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The New Abortion Battle

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Many Democrats are looking to reverse some Trump administration abortion policies, but anti-abortion rights groups have found a new champion.

Video Transcript

[MUSIC PLAYING]

AMBER STRONG: For many in the anti-abortion rights movement, President Trump equaled long-awaited progress.

DONALD TRUMP: It is my profound honor to be the first president in history to attend the March for Life.

[APPLAUSE]

AMBER STRONG: For those on the other side--

JOE BIDEN: But today I'm about to sign two executive orders. Basically, the best way to describe them, to undo the damage Trump has done.

AMBER STRONG: The Biden-Harris administration brings a sigh of relief for abortion rights groups. Since taking office, President Biden has reversed the Mexico City Policy, which kept US dollars from funding health care providers in foreign countries that offer counseling or even referrals for abortions. And he ordered a review of his predecessor's rule on Title X, a move that led groups like Planned Parenthood to lose some federal funding.

That's the reality with many of President Trump's anti-abortion initiatives. They can be easily undone. And exactly why Democrats in Congress want to use their newfound power to enact long-lasting change.

NANCY PELOSI: I mean, I myself have been an opponent of the Hyde Amendment long before I came to Congress.

AMBER STRONG: One focus is to get rid of the Hyde Amendment, a ban on the use of federal funds for abortion coverage except in the case of rape, incest, or if the mother's life is at stake. It's not an actual law, but a provision that's been added to spending bills for more than 40 years.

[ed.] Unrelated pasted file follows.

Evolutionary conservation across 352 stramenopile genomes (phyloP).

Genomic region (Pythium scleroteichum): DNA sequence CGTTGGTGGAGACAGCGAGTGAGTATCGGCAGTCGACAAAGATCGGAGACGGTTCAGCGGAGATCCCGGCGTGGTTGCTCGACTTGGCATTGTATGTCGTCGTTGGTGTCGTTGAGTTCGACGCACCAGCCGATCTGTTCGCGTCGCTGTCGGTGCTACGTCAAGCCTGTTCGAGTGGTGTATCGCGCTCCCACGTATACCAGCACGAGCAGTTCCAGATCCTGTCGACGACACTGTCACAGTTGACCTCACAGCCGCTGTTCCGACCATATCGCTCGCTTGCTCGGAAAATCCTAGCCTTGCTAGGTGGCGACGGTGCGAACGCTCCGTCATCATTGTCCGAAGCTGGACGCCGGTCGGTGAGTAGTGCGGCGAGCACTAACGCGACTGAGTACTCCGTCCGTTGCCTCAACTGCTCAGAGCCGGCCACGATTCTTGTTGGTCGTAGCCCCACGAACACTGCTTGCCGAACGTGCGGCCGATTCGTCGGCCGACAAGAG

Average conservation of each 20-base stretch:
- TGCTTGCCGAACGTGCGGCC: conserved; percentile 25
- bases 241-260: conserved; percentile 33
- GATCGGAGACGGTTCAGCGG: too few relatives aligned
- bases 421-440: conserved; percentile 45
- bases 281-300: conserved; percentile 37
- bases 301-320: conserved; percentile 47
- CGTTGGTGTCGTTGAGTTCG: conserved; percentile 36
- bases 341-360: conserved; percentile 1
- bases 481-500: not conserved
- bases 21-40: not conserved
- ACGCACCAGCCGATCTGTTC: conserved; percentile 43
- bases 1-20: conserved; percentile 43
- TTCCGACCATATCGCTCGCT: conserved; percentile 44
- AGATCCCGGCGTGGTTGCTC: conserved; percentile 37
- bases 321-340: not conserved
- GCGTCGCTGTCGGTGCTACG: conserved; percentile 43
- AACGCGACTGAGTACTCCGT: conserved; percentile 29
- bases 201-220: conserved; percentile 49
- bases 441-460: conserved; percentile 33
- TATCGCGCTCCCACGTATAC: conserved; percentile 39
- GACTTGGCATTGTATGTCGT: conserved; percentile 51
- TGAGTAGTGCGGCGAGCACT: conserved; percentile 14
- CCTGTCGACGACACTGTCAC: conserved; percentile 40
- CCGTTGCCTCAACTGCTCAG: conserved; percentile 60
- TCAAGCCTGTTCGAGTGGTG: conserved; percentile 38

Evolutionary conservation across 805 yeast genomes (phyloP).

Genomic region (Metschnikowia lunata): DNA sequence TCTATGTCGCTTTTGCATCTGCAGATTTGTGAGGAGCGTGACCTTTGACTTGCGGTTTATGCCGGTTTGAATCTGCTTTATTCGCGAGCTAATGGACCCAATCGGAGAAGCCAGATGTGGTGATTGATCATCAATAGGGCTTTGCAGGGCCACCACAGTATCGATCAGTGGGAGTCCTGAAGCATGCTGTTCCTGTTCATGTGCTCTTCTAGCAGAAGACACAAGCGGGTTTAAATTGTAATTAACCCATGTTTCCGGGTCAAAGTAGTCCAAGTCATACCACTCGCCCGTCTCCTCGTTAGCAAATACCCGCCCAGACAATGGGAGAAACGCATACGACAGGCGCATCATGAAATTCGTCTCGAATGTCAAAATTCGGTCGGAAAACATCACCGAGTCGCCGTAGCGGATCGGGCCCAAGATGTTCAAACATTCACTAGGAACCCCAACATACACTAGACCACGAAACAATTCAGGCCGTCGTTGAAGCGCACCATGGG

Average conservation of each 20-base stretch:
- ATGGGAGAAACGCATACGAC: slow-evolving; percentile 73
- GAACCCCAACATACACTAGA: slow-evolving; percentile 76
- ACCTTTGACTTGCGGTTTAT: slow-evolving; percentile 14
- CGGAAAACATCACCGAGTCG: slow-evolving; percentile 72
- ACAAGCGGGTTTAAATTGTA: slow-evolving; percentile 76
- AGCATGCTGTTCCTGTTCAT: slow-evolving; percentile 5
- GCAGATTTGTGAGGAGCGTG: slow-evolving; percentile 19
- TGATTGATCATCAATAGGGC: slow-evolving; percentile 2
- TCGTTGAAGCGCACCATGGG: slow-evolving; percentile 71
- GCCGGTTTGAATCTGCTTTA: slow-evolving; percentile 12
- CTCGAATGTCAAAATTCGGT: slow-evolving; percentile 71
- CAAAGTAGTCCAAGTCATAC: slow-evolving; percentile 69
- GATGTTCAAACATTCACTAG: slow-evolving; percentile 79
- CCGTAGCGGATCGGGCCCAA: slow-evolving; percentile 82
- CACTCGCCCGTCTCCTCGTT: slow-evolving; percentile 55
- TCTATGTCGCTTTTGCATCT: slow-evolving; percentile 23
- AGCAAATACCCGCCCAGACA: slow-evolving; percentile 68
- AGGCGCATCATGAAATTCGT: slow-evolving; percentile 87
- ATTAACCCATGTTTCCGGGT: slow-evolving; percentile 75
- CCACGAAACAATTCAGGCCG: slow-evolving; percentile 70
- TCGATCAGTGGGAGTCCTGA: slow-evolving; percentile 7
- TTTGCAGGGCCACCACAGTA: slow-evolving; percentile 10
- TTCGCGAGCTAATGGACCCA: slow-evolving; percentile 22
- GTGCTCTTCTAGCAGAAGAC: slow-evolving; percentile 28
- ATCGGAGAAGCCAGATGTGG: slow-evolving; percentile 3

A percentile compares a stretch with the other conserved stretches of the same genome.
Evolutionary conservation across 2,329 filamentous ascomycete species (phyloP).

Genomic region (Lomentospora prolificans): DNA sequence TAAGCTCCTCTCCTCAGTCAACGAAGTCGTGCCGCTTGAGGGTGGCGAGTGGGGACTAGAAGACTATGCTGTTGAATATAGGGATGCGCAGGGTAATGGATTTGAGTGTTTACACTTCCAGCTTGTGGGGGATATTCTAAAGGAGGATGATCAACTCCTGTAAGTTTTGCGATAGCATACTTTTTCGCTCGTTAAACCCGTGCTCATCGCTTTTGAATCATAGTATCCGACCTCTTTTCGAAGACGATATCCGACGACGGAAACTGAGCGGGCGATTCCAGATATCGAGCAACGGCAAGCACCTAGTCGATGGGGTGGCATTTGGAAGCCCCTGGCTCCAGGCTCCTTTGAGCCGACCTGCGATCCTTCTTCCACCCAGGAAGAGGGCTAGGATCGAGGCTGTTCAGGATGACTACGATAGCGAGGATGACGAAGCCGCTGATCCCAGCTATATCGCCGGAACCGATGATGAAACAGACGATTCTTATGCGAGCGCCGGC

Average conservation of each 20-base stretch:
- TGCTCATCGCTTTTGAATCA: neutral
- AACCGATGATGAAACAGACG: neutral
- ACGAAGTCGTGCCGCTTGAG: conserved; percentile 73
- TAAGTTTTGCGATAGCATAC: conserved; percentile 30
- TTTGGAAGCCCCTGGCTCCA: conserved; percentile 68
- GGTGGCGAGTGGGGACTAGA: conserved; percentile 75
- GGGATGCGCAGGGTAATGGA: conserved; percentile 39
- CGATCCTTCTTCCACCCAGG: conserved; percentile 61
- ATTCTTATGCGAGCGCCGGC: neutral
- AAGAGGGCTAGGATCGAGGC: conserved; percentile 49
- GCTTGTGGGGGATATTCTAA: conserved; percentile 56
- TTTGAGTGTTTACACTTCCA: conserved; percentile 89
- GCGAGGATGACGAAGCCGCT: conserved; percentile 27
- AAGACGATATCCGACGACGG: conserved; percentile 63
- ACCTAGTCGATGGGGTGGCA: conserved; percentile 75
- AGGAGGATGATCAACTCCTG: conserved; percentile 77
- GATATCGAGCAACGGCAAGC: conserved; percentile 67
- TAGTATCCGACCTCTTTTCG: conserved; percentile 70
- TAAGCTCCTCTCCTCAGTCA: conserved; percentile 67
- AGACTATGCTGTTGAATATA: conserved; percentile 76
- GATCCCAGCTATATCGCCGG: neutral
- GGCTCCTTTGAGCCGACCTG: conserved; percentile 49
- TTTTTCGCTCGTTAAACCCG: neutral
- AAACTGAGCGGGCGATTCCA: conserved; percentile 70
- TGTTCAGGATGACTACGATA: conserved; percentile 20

JAMILLE FIELDS ALLSBROOK: The Hyde Amendment has burdened Black and Indigenous people and other people of color for decades limiting access to abortion care for those enrolled in the Medicaid program, in the Peace Corps, military, and others.

AMBER STRONG: Having the ball in their court isn't going to make things easier for progressives. In January, 200 House Republicans signed a letter vowing not to support any spending bills that eliminate Hyde. Even if it were to pass the House, they'd need 60 votes in the Senate. Unless, of course, they got rid of the filibuster rule. Enter West Virginia's Joe Manchin, a Democrat who recently flexed his political muscle, all but killing the chance of a confirmation for the president's budget director.

MALLORY QUIGLEY: He's been a voice of reason thus far when it comes to the legislative filibuster. He has said that he does not want to get rid of the filibuster, that he does not want to get rid of the Hyde Amendment.

AMBER STRONG: Anti-abortion groups need Manchin to keep progressive policies at bay.

- Our pro-life values are under attack. Thankfully, Senator Joe Manchin is standing strong for life.

AMBER STRONG: So they're throwing their focus and a six-figure ad campaign toward wooing the potential make-or-break voter. Anti-abortion rights groups have also set their eyes on the states. Recently, a South Carolina law that banned most abortions after six weeks was temporarily struck down by a federal judge. But it's not a loss for these groups who hope cases like that end up at the Supreme Court, where there's a 6-3 Republican-appointed majority. The judicial branch is part of the former president's legacy that will be harder for progressives to erase. Amber Strong, "Newsy," Washington.

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